Wiggins gets closer to Tour podium spot in Paris

Bradley Wiggins, Tour de France 2009, stage 16

Bradley Wiggins (Garmin) is one step closer to a place on the final podium of the Tour de France after again riding strongly on the stage to Bourg-Saint-Maurice on Tuesday.

Andy Schleck went on the attack on the Col du Petit Saint Bernard but Wiggins was able to go after him each time and always seemed in control when riding just behind race leader Alberto Contador.  

Wiggins finished 13th on the stage, 59 seconds behind winner Mikel Astarloza (Euskaltel), in the same time as Contador, and so is still third overall at 1-37.

He is just nine seconds behind second-placed Lance Armstrong.

“I felt fine. It was one of the easier Alpine stages,” Wiggins said calmly after the stage, clearly in control.

“Tomorrow’s another day I don’t want to get carried away. In terms of the pattern of the race, Astana controlled it pretty well and then Andy (Schleck) attacked again on the final climb. Tomorrow is a bit more of a brothel…”  

Schlecks attempt to overthrow Wiggins

Andy Schleck is trying to take Wiggins’ places on the podium with the help of his brother Frank. But Wiggins knows he will gain time on him in the Annecy time trial and is letting him   

“They’re lively but there’s only one of them who is, what’s the word, yeah, they’re lively,” Wiggins said.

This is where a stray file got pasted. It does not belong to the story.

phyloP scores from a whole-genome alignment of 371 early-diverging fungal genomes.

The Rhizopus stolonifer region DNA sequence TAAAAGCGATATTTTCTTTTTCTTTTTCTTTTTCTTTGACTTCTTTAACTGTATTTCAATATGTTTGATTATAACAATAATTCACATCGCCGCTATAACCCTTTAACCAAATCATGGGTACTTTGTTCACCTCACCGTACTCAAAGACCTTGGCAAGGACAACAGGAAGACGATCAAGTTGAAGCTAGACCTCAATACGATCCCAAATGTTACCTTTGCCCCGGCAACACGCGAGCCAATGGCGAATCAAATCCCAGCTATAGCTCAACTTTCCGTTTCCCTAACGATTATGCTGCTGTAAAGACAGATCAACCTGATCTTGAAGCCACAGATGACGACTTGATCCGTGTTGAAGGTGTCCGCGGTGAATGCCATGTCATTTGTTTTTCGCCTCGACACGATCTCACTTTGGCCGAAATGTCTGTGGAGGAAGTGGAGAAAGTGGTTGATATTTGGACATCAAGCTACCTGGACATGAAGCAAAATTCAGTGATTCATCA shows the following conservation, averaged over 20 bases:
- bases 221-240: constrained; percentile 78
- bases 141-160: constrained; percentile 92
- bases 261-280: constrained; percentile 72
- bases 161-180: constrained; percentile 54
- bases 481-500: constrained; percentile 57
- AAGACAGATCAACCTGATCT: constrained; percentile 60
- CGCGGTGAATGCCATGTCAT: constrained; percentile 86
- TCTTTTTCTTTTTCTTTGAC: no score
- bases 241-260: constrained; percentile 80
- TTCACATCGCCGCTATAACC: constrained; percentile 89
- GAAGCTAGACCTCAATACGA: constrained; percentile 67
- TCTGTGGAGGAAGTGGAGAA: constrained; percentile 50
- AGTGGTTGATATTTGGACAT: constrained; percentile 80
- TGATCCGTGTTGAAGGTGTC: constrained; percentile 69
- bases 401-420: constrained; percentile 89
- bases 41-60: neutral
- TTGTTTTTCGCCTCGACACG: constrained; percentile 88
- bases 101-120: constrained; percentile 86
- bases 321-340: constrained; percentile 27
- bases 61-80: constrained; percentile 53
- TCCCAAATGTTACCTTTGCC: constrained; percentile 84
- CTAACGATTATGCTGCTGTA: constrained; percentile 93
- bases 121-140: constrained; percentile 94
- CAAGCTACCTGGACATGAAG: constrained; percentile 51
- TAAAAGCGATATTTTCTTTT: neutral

“When Andy puts it down there’s only three or four of us that are really there. Frank got dropped today.”

Waiting game

Wiggins can afford to play a waiting game and after seeing Armstrong struggle when Schleck attacked. He knows that he could also topple Lance and perhaps even move to second overall.

“There’s plenty of time for that,…” he said.

“I’m just not trying to get too panicky and carried away when it’s like that. When you feel good, it’s easy to do silly things. I’ve got to keep in control really.”

Staying in control

Wiggins game plan is to keep everything in control during Wednesday’s stage to Le Grand Bornand.

It is the hardest stage of this year’s Tour de France, with five tough climbs.

The Col de Romme and the Col de la Colombiere are the final two climbs and have gradients of 8.9% and 8.5%. That is where the key selection of the stage will occur and possible decisive time gaps open.

Wiggins is confident he will be there and can keep at least third place overall.

“It’s the same as every day, just be there with the boys. It’s the same for everyone you know,” he said.

“Everyone’s got to get up them and I keep telling myself that, even when Andy’s full throttle on the climb. You try and remind yourself that you’re not the only one who's hurting or it's hard for.”

“When it’s like that, there’s a lot of guys who have already gone, that gives you confidence to keep going. Tomorrow won’t be any different really. Physically, I’m in good shape now, so I’ve no reason to think I won’t get through tomorrow in the same position.”  

“If I’m in the same position tomorrow night that’d be fantastic. Tomorrow is another day and I don’t want to try and predict what’s going to happen but we’ll see how it goes, see how it pans out.”

Most of the overall contenders have seen the climbs on the stage. Wiggins hasn’t but that’s how he’s happy to tackle the race. One day at a time.  

“I just look (at the route) one day at a time to be honest. I rip the pages out of the book each day,” he said.

“I haven’t even looked at tomorrow’s stage yet. It’s just from what people tell me about this, that and the other but I haven’t looked at it in any detail. Other people like to reconnaissance and that but it doesn’t work for me.”

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